A mechanical keyboard is a keyboard that is equipped with high-quality key switches, usually triggered by spring. Such typing keyboard key switches vary depending on the function or user choice of the keyboard.

Although mechanical switches were used by some of the first widely sold keyboards like IBM’s Model M in the 1980s, the 1990s brought a surge of cheap rubber dome keyboards that entered the keyboard market. Rubber dome keyboards make up more than 90 percent of the keyboards currently in use and provide an affordable yet dissatisfying feel and type experience.

Mechanical keyboards raise the bar in all possible ways. The switches, structure, flexibility, type printing methods, key design, PCB board, LED lighting (sharpness, brightness, adjustability), and a slew of other features of a mechanical keyboard are far superior to conventional dome keyboards. Most of these changes boil down to one thing-feel. Mechanical keyboards feel better than keyboards with a rubber cover.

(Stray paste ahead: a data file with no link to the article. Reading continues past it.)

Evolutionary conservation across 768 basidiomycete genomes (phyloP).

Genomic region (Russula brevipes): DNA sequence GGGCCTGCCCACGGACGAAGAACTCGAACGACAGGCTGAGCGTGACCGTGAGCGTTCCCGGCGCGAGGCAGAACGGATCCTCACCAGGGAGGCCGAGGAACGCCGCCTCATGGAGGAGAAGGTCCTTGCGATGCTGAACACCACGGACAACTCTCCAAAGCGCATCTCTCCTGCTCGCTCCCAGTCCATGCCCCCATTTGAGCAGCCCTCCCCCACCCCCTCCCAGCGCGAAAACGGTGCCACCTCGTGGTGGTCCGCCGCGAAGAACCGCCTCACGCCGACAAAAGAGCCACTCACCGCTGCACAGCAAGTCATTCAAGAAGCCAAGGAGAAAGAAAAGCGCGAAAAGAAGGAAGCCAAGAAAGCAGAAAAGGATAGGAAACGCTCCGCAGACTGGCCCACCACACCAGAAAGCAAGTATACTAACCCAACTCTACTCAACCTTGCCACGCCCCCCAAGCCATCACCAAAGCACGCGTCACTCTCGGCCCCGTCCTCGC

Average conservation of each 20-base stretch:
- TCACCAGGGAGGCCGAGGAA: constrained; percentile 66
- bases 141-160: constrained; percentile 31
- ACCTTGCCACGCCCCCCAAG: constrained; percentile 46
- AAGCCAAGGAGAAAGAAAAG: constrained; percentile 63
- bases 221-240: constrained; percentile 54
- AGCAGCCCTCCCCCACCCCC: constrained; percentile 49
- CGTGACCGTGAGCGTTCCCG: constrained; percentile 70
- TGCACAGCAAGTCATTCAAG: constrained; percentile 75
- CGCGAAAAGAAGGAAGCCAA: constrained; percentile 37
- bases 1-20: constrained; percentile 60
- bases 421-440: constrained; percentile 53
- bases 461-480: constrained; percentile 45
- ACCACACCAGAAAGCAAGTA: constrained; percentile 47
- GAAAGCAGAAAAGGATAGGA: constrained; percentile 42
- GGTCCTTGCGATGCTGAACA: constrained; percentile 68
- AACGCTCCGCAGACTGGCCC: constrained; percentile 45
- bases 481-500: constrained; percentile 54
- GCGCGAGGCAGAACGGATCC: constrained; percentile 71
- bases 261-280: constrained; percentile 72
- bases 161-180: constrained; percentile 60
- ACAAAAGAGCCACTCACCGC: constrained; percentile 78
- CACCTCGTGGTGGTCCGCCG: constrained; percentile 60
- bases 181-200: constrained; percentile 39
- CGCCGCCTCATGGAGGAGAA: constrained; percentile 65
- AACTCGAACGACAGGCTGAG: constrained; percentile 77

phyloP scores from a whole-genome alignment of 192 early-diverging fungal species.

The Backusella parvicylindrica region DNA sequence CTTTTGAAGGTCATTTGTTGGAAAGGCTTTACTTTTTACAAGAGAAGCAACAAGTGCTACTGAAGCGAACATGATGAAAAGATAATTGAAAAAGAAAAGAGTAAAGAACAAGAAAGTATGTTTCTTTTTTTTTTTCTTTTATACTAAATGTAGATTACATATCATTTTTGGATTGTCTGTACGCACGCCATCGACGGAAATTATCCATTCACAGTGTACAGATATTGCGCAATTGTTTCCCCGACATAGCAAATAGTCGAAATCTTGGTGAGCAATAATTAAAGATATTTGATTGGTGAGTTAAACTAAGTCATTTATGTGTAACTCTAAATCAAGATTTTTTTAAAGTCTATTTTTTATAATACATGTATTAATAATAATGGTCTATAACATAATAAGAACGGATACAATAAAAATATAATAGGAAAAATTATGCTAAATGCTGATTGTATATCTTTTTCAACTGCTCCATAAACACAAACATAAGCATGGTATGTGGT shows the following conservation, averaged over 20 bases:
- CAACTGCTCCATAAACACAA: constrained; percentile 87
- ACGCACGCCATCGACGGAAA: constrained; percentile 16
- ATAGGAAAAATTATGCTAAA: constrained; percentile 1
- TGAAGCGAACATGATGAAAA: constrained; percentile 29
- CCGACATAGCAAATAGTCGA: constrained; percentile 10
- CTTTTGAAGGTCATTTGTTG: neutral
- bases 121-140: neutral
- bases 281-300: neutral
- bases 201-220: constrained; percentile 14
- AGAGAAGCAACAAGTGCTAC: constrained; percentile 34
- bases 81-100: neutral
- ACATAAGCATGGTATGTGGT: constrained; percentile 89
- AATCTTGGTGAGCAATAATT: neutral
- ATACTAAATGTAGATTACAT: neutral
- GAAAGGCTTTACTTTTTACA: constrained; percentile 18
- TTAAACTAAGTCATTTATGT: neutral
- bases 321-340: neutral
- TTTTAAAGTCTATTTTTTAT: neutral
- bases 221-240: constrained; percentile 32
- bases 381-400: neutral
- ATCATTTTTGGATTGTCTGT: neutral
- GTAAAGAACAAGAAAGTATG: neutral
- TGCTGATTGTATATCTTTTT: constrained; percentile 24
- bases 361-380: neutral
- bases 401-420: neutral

Should You Switch to Mechanical Keyboard?

You don’t have to buy a mechanical keyboard for a light-use family PC or home theater PC, and laptop or tablet. But if you’re a power user and are willing to shell out a couple of hundred dollars on a high-end CPU or graphics card, don’t use a pack-in stock keyboard to cheap it out. You could find that moving up to a pleasant mechanical model from your old rubber-switch keyboard will make your computing overall more enjoyable. And don’t forget to check back soon for our next roundup of mechanical keyboards.